Interested in the Work of the Law Society? Become a Bencher.

Information Session –
Open Invitation
Thurs. February 20, 2020
12:00 noon

The policy work of the Law Society is conducted by both benchers and committee members. If you are interested in learning about this work, volunteering for a committee or running/applying to be a bencher, please join us for a light lunch in the Law Society classroom on February 20, 2020 at 12:00 noon. 

To help us accommodate the number of attendees, please
RSVP your interest in attending to ekinchen@lawsociety.mb.ca

If you have any questions in advance, please contact any one of the following: 

Kristin Dangerfield
Chief Executive Officer 
204-926-2013 
kdangerfield@lawsociety.mb.ca 

Leah Kosokowsky 
Director – Regulation 
204-926-2030 
lkosokowsky@lawsociety.mb.ca 

Anita Southall 
President 
204-957-8303 
alsouthall@fillmoreriley.com 

Lynda Troup 
Vice President 
204-934-2337 
lkt@tdslaw.com 

Kathy Bueti 
Past President 
204-989-0084 
kathybueti@bwwlaw.ca

Coming soon … Legal Information Hub

The Manitoba Law Library, in partnership with the Law Society, Dept. of Justice and others, and funded by a grant from the Manitoba Law Foundation, is piloting a legal information program in the Winnipeg courthouse.

The goal of the project is to provide information and assistance to members of the public who are struggling with dealing with the courts. Representation without legal counsel is difficult and challenging, particularly when trying to follow the rules and procedures that the legal system requires, and puts extra pressure on judges and parties who are represented. Additional assistance for self-represented litigants is important in order to increase fairness and access to justice.  

Under the supervision of a practising lawyer, law students will be available to provide assistance on a drop-in basis in the Great Library on Monday afternoons and Wednesday mornings. At times when in-person assistance is not available, the public will still be invited to use the ante room at the front of the library during regular library hours, and there will be a computer available for legal research.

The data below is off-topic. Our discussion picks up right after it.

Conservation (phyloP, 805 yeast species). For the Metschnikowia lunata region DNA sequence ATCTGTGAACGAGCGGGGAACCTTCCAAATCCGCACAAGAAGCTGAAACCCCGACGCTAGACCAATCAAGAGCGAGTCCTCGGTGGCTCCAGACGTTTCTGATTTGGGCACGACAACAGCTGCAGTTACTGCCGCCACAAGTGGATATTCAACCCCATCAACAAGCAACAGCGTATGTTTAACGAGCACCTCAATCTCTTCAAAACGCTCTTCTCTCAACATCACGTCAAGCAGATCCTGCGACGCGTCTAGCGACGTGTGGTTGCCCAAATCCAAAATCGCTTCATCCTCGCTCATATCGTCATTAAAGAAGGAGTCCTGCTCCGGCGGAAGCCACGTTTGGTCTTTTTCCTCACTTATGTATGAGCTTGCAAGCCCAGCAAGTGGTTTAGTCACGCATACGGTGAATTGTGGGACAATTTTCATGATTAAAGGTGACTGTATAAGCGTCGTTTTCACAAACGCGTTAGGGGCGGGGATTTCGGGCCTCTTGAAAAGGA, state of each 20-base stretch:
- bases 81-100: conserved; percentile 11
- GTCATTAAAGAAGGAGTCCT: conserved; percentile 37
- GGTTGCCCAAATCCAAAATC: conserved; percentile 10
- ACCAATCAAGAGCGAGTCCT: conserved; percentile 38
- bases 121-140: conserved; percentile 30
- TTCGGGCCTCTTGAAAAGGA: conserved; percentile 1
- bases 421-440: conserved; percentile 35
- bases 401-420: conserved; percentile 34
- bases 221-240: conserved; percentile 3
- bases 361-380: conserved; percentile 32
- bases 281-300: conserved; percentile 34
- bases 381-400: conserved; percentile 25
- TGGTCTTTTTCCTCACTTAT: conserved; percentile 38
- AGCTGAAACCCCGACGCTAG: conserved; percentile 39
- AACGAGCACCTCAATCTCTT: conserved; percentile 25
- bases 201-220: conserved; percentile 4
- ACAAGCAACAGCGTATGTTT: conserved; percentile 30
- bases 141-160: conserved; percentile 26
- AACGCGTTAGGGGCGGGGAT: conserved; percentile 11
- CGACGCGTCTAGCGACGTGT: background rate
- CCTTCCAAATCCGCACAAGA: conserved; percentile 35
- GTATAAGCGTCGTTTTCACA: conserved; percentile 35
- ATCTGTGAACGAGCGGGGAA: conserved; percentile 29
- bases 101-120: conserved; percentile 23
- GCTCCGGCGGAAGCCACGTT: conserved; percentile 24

As part of the pilot project, data will be collected on the types of problems people are encountering and the number of people the Hub assists. The pilot will start Monday, February 10th and last four months. 

Decision of the Week – Bankruptcy and Fraud

This week’s decision comes from Alberta – Alberta Securities Commission v. Hennig, 2020 ABQB 48.

[1]               This is an application by the Alberta Securities Commission for a declaration that an administrative penalty levied against Theodor Hennig survives his discharge as a bankrupt pursuant to subsections 178(1)(a), (d) and (e) of the Bankruptcy and Insolvency Act, R.S. 1985, c B-3. The administrative penalty arose from the findings of a panel of the Securities Commission that Mr. Hennig was responsible for misrepresentations in the financial statements of a public company of which he was a director and officer, that he obtained financial benefits as a result of non-disclosure of material facts, that he participated in market manipulation which resulted in artificial prices for another company, and that he made ongoing misrepresentations to Commission staff, all contrary to the public interest.

2020 ABQB 48

This decision analyses the meaning of the term “offence” as used in s. 178(1)(a) of the BIA and whether it includes administrative penalties ordered by the securities commission. Justice Romaine found that:

81]           The Applicant is entitled to the following relief: